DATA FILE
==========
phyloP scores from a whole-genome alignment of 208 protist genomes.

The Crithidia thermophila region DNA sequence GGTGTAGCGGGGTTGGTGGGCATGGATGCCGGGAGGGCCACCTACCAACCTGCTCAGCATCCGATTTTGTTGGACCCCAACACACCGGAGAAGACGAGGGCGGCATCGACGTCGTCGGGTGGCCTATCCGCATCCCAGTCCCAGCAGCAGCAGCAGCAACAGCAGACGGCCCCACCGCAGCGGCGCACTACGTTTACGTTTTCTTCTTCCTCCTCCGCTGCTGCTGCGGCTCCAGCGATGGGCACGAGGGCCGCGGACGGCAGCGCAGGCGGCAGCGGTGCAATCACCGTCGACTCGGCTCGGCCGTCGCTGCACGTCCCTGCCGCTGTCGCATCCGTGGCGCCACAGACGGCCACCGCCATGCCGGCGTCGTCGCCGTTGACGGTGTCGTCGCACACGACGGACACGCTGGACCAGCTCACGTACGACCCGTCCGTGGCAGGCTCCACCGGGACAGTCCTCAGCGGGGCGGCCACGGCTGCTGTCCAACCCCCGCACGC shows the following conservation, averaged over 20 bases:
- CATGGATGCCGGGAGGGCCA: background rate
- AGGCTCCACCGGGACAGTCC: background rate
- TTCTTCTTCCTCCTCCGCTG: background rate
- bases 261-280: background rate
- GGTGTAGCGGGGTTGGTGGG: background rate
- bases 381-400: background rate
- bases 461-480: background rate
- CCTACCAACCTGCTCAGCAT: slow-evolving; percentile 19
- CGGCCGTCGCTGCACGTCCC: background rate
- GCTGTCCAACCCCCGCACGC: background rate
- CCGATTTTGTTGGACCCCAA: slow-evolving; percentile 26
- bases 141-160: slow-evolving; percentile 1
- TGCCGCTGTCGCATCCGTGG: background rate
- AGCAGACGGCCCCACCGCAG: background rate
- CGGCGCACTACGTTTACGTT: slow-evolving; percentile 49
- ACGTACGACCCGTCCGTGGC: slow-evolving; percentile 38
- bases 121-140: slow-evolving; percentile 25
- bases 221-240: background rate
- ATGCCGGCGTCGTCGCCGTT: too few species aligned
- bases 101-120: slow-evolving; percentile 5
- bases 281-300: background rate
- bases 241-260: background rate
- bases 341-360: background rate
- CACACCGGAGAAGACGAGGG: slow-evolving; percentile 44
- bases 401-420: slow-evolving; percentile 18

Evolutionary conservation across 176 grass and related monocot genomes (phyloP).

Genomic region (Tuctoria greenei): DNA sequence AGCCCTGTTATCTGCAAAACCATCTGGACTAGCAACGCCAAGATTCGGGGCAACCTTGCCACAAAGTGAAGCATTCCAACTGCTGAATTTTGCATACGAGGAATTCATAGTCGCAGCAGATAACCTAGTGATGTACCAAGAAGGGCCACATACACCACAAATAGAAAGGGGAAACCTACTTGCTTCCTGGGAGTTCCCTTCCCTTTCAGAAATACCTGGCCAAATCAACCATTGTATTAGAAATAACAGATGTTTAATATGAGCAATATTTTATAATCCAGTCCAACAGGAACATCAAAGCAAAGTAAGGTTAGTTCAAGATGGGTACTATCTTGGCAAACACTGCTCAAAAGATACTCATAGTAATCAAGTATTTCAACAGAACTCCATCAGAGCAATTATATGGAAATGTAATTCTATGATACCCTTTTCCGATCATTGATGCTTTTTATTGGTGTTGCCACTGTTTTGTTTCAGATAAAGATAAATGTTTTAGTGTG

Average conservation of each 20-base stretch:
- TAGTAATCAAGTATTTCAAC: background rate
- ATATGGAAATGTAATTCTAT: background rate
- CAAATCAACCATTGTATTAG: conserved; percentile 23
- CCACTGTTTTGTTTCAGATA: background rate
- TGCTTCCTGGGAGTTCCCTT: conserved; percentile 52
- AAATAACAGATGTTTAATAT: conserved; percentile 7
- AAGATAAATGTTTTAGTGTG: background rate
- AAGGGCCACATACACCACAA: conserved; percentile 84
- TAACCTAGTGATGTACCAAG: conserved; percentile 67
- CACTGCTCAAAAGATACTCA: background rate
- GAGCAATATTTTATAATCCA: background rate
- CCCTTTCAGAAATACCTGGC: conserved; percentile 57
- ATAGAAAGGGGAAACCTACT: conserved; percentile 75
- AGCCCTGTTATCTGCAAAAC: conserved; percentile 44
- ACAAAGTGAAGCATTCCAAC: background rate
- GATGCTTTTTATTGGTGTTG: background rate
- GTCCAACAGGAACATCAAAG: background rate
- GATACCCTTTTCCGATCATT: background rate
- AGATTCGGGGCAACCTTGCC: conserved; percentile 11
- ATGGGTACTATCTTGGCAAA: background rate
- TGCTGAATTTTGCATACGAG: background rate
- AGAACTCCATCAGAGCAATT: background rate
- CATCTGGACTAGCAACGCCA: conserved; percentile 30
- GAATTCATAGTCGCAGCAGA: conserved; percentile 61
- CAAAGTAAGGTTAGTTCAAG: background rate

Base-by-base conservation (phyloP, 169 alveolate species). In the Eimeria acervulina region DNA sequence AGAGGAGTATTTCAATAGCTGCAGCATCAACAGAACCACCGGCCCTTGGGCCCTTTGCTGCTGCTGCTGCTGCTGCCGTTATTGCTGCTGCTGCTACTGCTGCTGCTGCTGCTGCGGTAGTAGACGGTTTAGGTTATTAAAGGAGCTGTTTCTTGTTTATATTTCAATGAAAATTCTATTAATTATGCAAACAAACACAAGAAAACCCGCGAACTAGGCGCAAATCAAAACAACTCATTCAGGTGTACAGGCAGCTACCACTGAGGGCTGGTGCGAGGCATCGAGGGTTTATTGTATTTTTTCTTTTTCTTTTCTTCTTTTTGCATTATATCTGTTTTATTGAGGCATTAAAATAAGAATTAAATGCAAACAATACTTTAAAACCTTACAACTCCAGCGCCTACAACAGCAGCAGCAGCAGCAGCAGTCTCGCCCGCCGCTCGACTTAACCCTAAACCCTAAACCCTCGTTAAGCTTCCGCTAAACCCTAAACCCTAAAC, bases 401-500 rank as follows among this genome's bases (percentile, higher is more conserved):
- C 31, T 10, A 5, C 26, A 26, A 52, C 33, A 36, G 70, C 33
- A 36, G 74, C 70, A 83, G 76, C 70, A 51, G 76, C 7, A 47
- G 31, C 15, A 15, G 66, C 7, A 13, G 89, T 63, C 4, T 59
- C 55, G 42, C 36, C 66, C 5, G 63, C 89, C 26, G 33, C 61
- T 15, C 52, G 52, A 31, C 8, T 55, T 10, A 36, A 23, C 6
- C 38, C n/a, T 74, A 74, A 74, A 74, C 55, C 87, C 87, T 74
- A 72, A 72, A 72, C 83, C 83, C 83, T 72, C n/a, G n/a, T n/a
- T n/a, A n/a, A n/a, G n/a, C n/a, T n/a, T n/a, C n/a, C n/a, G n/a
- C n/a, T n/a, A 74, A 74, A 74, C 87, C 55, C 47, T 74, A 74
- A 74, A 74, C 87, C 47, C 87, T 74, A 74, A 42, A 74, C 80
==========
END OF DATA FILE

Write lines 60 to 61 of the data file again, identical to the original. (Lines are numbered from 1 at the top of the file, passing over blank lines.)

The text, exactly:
- C 55, G 42, C 36, C 66, C 5, G 63, C 89, C 26, G 33, C 61
- T 15, C 52, G 52, A 31, C 8, T 55, T 10, A 36, A 23, C 6